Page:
Law enforcement officers in Fort Pierce, Port St. Lucie, Vero Beach, Okeechobee, and Stuart are commonly charging individuals with property crimes. The phrase "property crimes" includes a myriad of potential accusations that the government can make. Often prosecutors will argue that committing a property or theft crime says something about a person's character and that the punishment should be severe. Depending on the specifics of the case, a property crime can be charged as a misdemeanor or a felony. Often a conviction of a property or theft crime can affect handgun ownership, lead to loss of employment, cause difficulty in obtaining future employment or even interfere with certain housing situations.
Because the crimes in question are so varied, the classification of the crime and possible sentences are also widely varied. The value of the property in question is of no concern after a conviction is on a person’s criminal record. If you are charged with a felony theft crime and are convicted, then that crime stays on your permanent criminal record regardless of the original circumstances of the crime. This is why it is so important to contact an experienced criminal attorney as soon as possible when charged with, or arrested for, a crime of this type.
The following is a non-exhaustive list of property crimes that the police and prosecutors will often allege:
Employers are less likely to hire people with a criminal conviction involving dishonesty. Many employers may find other reasons to hire another job applicant when they see a theft conviction on a candidate’s record.
In the case of self-employed contractors, a conviction can also lead to difficulty with obtaining contracts or performing work. A state license may be more difficult to obtain if someone has a property crime conviction on their record, especially when these crimes are associated with drug charges or gun crimes. And of course an overzealous prosecutor may be seeking prison time for these kinds of cases.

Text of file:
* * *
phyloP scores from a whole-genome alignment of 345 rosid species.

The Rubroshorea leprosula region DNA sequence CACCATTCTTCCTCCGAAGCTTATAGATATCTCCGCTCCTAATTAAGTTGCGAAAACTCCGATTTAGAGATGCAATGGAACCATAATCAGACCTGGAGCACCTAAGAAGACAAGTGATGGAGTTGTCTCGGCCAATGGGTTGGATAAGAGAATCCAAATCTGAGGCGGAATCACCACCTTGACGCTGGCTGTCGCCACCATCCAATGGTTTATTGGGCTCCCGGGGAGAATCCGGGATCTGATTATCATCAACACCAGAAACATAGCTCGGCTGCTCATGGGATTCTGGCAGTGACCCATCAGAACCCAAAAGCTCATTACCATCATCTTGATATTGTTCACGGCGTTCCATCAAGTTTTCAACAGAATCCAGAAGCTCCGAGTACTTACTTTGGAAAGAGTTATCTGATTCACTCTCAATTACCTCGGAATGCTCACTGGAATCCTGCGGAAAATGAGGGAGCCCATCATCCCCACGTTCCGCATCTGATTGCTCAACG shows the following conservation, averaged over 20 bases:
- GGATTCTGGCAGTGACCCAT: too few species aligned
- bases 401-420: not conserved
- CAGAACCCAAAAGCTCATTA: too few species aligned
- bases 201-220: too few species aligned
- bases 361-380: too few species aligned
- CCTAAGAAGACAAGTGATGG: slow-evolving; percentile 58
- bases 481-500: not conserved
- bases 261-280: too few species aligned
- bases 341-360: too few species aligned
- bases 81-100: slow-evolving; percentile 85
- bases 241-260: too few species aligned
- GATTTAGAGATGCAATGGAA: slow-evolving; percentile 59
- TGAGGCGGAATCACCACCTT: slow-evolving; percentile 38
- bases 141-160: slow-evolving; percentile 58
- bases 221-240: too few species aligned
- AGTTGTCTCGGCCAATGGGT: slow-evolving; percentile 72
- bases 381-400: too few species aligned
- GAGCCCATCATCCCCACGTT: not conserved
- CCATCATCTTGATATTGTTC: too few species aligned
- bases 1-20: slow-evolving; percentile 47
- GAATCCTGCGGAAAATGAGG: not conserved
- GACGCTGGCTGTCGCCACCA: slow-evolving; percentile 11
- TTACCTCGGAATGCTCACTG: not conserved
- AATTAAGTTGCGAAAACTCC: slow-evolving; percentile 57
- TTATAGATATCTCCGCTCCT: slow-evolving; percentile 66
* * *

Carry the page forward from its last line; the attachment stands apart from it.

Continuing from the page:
In juvenile cases, schools may not accept young people into their educational institutions. Depending on the specifics of the case and the outcome of the trial, educational institutions may be privy to information about a student’s criminal record. This can have long lasting effects even years after the conviction when the juvenile becomes a young adult entering college.
Hiring a criminal lawyer who takes a creative, aggressive approach to every case could help you or someone you care about avoid the pitfalls of a theft or property crime conviction. Brian Mallonee is a board certified criminal trial attorney representing people accused of any criminal offense in Fort Pierce, Port St. Lucie, Vero Beach, Stuart, and Okeechobee, Florida. His office is located in downtown Fort Pierce near the St. Lucie County courthouse and the Federal courthouse. If you want to speak with a criminal defense lawyer today, contact criminal lawyer Brian Mallonee at (772) 464-1991 for a no cost evaluation of your case.
Brian Mallonee is a Criminal Defense Lawyer Serving St Lucie, Indian River, Martin, and Okeechobee Counties